Black Confederates: exploding America’s most persistent myth

This book review gives a summary of the book Searching for Black Confederates: The Civil War’s Most Persistent Myth, as well as providing some insights from the author on the topic. According to the review, the book is focused on debunking the idea that during the Civil War, black and white soldiers fought in the Confederate Army as equals. This is a narrative that is often put forward by those who believe that the Confederates fought not to preserve slavery but to uphold the concept of states’ rights. Defenders of this argument often point to photographs and statues showing African-American men wearing Confederate soldiers’ uniforms. However, the author of the book argues that these African-American men were actually slaves, who were forced by the thousands to work in the Confederate Army. And far from there being the equality envisioned by defenders of the Confederate cause, the author argues that these slaves were treated just as poorly in the army as they were on the plantations.

I think this article could be useful in an English language class in that it uses relatively uncomplicated language (appropriate, perhaps, to the Intermediate High level) to shed light on an issue related to the history of racism in the United States. The article (and perhaps portions of the book itself) could be used to spur discussion about America’s history of racism, and how that history has had lasting effects. The article actually points to the lasting effects of racism when it mentions that sometimes, former slaves would attend meetings of Confederate veterans, and white Southerners would point to the docility of these men as an example for other African-Americans to follow, rather than getting involved in what would later turn into the civil rights movement.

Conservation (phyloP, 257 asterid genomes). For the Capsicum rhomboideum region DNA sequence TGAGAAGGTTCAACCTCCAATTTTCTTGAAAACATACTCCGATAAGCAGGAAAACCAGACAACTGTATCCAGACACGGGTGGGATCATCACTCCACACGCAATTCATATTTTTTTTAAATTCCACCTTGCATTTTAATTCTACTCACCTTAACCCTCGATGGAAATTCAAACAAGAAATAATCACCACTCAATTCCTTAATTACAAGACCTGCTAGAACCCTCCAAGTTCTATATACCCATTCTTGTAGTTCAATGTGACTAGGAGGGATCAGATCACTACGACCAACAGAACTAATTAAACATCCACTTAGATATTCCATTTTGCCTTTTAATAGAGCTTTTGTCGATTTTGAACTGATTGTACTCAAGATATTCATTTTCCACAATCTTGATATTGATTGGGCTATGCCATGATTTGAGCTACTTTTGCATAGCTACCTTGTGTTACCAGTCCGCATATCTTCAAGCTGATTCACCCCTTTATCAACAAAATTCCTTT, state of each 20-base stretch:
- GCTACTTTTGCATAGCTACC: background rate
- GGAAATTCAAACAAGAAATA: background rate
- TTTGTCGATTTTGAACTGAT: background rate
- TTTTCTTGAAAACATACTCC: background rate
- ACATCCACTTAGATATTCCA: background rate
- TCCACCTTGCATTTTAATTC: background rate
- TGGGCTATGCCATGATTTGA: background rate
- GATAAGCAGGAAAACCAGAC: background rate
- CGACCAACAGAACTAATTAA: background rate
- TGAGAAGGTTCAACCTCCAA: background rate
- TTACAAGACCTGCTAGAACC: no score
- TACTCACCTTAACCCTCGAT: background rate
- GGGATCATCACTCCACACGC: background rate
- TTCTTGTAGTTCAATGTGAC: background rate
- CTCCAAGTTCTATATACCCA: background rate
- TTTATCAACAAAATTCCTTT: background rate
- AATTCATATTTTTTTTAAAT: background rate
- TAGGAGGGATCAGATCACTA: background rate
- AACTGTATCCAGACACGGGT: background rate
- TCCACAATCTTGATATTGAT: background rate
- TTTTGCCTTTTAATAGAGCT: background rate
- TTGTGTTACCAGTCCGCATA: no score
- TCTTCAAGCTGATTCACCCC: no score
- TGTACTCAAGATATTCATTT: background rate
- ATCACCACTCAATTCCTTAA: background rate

Jacob Adams

One Response to “Black Confederates: exploding America’s most persistent myth

  • Jacob,
    This looks like a super interesting resource. I really do not know much about this topic – and was always shocked by the “black confederate” argument. I appreciated this quote in the article:
    “So, if you don’t want to deal with racism today and white supremacy today, what you do is you embrace a historical narrative that minimises it in the past. What that does is sort of gives you cover and reinforces your own view of the present.”
    It’s almost like the black confederate narrative is a radicalism of a present-day “progress narratives” –> a blame narrative, a “well, there black people who do this too” (without understanding the historical truth that this book points out).
    I’m interested to read more on this topic and better educate myself on this. Thanks for sharing!

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